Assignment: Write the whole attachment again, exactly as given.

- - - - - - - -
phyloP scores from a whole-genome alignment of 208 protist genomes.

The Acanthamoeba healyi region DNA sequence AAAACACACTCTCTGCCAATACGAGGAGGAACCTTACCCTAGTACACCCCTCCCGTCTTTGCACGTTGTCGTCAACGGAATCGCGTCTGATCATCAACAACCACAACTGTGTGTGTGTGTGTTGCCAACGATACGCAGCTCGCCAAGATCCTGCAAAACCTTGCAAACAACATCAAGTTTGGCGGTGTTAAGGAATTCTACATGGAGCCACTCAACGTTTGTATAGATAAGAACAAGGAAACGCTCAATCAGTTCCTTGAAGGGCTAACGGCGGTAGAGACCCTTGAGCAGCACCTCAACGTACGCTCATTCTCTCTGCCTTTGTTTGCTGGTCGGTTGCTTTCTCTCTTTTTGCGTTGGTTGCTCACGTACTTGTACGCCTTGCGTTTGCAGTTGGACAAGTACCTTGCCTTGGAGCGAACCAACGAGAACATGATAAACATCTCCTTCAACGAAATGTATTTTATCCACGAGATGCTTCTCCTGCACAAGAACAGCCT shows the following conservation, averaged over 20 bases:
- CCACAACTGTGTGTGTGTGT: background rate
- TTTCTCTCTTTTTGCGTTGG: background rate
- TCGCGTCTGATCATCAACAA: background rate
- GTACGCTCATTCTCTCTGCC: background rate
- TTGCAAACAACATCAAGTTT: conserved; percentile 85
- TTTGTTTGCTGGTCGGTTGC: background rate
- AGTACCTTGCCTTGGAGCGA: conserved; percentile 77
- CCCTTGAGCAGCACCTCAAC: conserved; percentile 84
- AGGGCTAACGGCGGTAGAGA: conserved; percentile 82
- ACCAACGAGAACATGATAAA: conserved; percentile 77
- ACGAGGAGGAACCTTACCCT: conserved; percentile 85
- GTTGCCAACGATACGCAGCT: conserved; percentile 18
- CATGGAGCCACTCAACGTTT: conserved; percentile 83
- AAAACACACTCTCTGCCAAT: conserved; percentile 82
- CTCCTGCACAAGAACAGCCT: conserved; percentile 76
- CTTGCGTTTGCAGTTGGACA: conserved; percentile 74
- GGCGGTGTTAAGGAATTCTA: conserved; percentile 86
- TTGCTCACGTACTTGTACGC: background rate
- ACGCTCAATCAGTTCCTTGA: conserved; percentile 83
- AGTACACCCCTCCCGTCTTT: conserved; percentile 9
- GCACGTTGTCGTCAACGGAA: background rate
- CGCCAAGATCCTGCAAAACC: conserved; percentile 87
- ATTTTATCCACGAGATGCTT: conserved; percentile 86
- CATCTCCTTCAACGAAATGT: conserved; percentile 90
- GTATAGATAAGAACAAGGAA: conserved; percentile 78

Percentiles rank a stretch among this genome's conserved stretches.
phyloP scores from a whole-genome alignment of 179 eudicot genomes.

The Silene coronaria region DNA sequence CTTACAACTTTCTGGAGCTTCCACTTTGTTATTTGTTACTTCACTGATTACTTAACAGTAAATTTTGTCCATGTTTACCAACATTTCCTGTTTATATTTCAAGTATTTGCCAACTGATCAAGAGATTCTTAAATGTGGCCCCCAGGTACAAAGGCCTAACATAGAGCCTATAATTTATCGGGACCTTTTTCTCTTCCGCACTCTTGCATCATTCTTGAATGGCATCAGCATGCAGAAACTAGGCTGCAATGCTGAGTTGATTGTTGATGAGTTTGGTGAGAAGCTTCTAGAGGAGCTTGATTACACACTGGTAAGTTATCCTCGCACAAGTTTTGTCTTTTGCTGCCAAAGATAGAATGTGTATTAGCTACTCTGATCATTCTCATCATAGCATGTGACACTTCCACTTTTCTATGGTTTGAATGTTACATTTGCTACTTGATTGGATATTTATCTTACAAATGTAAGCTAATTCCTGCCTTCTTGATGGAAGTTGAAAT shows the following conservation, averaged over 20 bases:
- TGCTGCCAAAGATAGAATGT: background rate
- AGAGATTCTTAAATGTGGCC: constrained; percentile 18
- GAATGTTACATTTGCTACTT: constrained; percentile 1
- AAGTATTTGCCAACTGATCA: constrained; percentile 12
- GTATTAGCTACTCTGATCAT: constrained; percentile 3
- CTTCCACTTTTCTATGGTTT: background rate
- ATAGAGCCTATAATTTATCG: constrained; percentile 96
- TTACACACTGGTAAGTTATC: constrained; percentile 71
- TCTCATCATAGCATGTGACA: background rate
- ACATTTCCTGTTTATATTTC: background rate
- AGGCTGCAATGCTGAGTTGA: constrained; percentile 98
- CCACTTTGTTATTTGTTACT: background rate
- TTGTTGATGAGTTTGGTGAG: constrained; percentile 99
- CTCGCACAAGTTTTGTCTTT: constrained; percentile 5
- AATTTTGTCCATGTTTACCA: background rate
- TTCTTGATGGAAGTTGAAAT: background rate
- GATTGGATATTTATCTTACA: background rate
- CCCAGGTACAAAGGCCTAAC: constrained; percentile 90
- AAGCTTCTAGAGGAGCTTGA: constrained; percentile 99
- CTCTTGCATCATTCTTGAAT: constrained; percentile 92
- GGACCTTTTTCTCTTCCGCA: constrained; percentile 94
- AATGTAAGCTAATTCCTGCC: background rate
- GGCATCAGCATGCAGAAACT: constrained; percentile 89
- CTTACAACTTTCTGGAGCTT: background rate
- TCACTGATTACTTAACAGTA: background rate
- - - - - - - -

phyloP scores from a whole-genome alignment of 208 protist genomes.

The Acanthamoeba healyi region DNA sequence AAAACACACTCTCTGCCAATACGAGGAGGAACCTTACCCTAGTACACCCCTCCCGTCTTTGCACGTTGTCGTCAACGGAATCGCGTCTGATCATCAACAACCACAACTGTGTGTGTGTGTGTTGCCAACGATACGCAGCTCGCCAAGATCCTGCAAAACCTTGCAAACAACATCAAGTTTGGCGGTGTTAAGGAATTCTACATGGAGCCACTCAACGTTTGTATAGATAAGAACAAGGAAACGCTCAATCAGTTCCTTGAAGGGCTAACGGCGGTAGAGACCCTTGAGCAGCACCTCAACGTACGCTCATTCTCTCTGCCTTTGTTTGCTGGTCGGTTGCTTTCTCTCTTTTTGCGTTGGTTGCTCACGTACTTGTACGCCTTGCGTTTGCAGTTGGACAAGTACCTTGCCTTGGAGCGAACCAACGAGAACATGATAAACATCTCCTTCAACGAAATGTATTTTATCCACGAGATGCTTCTCCTGCACAAGAACAGCCT shows the following conservation, averaged over 20 bases:
- CCACAACTGTGTGTGTGTGT: background rate
- TTTCTCTCTTTTTGCGTTGG: background rate
- TCGCGTCTGATCATCAACAA: background rate
- GTACGCTCATTCTCTCTGCC: background rate
- TTGCAAACAACATCAAGTTT: conserved; percentile 85
- TTTGTTTGCTGGTCGGTTGC: background rate
- AGTACCTTGCCTTGGAGCGA: conserved; percentile 77
- CCCTTGAGCAGCACCTCAAC: conserved; percentile 84
- AGGGCTAACGGCGGTAGAGA: conserved; percentile 82
- ACCAACGAGAACATGATAAA: conserved; percentile 77
- ACGAGGAGGAACCTTACCCT: conserved; percentile 85
- GTTGCCAACGATACGCAGCT: conserved; percentile 18
- CATGGAGCCACTCAACGTTT: conserved; percentile 83
- AAAACACACTCTCTGCCAAT: conserved; percentile 82
- CTCCTGCACAAGAACAGCCT: conserved; percentile 76
- CTTGCGTTTGCAGTTGGACA: conserved; percentile 74
- GGCGGTGTTAAGGAATTCTA: conserved; percentile 86
- TTGCTCACGTACTTGTACGC: background rate
- ACGCTCAATCAGTTCCTTGA: conserved; percentile 83
- AGTACACCCCTCCCGTCTTT: conserved; percentile 9
- GCACGTTGTCGTCAACGGAA: background rate
- CGCCAAGATCCTGCAAAACC: conserved; percentile 87
- ATTTTATCCACGAGATGCTT: conserved; percentile 86
- CATCTCCTTCAACGAAATGT: conserved; percentile 90
- GTATAGATAAGAACAAGGAA: conserved; percentile 78

Percentiles rank a stretch among this genome's conserved stretches.
phyloP scores from a whole-genome alignment of 179 eudicot genomes.

The Silene coronaria region DNA sequence CTTACAACTTTCTGGAGCTTCCACTTTGTTATTTGTTACTTCACTGATTACTTAACAGTAAATTTTGTCCATGTTTACCAACATTTCCTGTTTATATTTCAAGTATTTGCCAACTGATCAAGAGATTCTTAAATGTGGCCCCCAGGTACAAAGGCCTAACATAGAGCCTATAATTTATCGGGACCTTTTTCTCTTCCGCACTCTTGCATCATTCTTGAATGGCATCAGCATGCAGAAACTAGGCTGCAATGCTGAGTTGATTGTTGATGAGTTTGGTGAGAAGCTTCTAGAGGAGCTTGATTACACACTGGTAAGTTATCCTCGCACAAGTTTTGTCTTTTGCTGCCAAAGATAGAATGTGTATTAGCTACTCTGATCATTCTCATCATAGCATGTGACACTTCCACTTTTCTATGGTTTGAATGTTACATTTGCTACTTGATTGGATATTTATCTTACAAATGTAAGCTAATTCCTGCCTTCTTGATGGAAGTTGAAAT shows the following conservation, averaged over 20 bases:
- TGCTGCCAAAGATAGAATGT: background rate
- AGAGATTCTTAAATGTGGCC: constrained; percentile 18
- GAATGTTACATTTGCTACTT: constrained; percentile 1
- AAGTATTTGCCAACTGATCA: constrained; percentile 12
- GTATTAGCTACTCTGATCAT: constrained; percentile 3
- CTTCCACTTTTCTATGGTTT: background rate
- ATAGAGCCTATAATTTATCG: constrained; percentile 96
- TTACACACTGGTAAGTTATC: constrained; percentile 71
- TCTCATCATAGCATGTGACA: background rate
- ACATTTCCTGTTTATATTTC: background rate
- AGGCTGCAATGCTGAGTTGA: constrained; percentile 98
- CCACTTTGTTATTTGTTACT: background rate
- TTGTTGATGAGTTTGGTGAG: constrained; percentile 99
- CTCGCACAAGTTTTGTCTTT: constrained; percentile 5
- AATTTTGTCCATGTTTACCA: background rate
- TTCTTGATGGAAGTTGAAAT: background rate
- GATTGGATATTTATCTTACA: background rate
- CCCAGGTACAAAGGCCTAAC: constrained; percentile 90
- AAGCTTCTAGAGGAGCTTGA: constrained; percentile 99
- CTCTTGCATCATTCTTGAAT: constrained; percentile 92
- GGACCTTTTTCTCTTCCGCA: constrained; percentile 94
- AATGTAAGCTAATTCCTGCC: background rate
- GGCATCAGCATGCAGAAACT: constrained; percentile 89
- CTTACAACTTTCTGGAGCTT: background rate
- TCACTGATTACTTAACAGTA: background rate